This article is only available in the PDF format. Download the PDF to view the article, as well as its associated figures and tables.
(FROM OUR CORRESPONDENT.)
The University—Medical Colleges—Medical Societies—State Medical Laws—The Children's Hospital—Typhoid Fever.
A persistent and determined effort has been made by the Board of Trustees to incorporate the various institutions of learning under the banner of the Cincinnati University. This effort met with a great amount of strong opposition at first, so that for a time it seemed as though the enterprise would have to be abandoned; but at present the prospects of ultimate success are very bright. The University is largely supported by the income derived from a bequest made in the will of the late Charles McMicken; a tax of one tenth of a mill is also levied upon the taxable property of Cincinnati for its support. The bequest of Charles McMicken amounted to upwards of seven hundred thousand dollars; this amount is almost entirely invested in real estate in and around Cincinnati. In making their propositions to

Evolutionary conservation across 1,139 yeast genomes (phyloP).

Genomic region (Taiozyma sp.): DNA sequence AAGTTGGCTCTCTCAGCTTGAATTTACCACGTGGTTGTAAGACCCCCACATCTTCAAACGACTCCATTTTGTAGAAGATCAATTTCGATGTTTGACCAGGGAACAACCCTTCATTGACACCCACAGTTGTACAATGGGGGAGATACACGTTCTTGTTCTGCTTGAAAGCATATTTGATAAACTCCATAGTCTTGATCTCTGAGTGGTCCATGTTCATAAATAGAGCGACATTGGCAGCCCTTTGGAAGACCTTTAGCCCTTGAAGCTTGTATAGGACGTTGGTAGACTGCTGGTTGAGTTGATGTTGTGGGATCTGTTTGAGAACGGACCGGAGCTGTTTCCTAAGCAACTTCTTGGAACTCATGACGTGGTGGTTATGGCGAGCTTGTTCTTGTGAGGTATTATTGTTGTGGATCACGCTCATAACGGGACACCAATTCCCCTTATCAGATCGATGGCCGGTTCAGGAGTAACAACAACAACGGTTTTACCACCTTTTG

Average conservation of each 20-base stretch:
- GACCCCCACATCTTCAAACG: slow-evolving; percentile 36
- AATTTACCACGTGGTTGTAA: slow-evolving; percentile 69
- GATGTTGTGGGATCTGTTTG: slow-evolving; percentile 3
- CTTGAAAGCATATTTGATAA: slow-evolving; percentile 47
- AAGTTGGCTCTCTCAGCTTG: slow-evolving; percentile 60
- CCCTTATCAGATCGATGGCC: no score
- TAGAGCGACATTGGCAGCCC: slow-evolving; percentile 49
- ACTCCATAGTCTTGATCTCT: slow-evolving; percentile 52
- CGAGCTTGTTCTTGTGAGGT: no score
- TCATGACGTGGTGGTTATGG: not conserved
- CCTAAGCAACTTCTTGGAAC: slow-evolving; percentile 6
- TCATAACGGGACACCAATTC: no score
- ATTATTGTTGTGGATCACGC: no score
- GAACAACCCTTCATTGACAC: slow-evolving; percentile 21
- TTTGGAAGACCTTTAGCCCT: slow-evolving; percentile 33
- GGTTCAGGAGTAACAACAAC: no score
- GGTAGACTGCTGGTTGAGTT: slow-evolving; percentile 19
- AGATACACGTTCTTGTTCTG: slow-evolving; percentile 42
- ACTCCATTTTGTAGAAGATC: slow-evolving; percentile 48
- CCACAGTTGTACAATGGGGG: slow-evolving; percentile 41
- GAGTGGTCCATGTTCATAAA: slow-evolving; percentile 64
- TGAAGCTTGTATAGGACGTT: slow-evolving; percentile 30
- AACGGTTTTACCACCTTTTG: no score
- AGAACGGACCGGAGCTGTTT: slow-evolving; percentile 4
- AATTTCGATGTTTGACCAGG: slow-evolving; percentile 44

J. C. O.. LETTER FROM CINCINNATI. JAMA. 1888;X(4):125–127. doi:10.1001/jama.1888.02400300029008
Coronavirus Resource Center
Customize your JAMA Network experience by selecting one or more topics from the list below.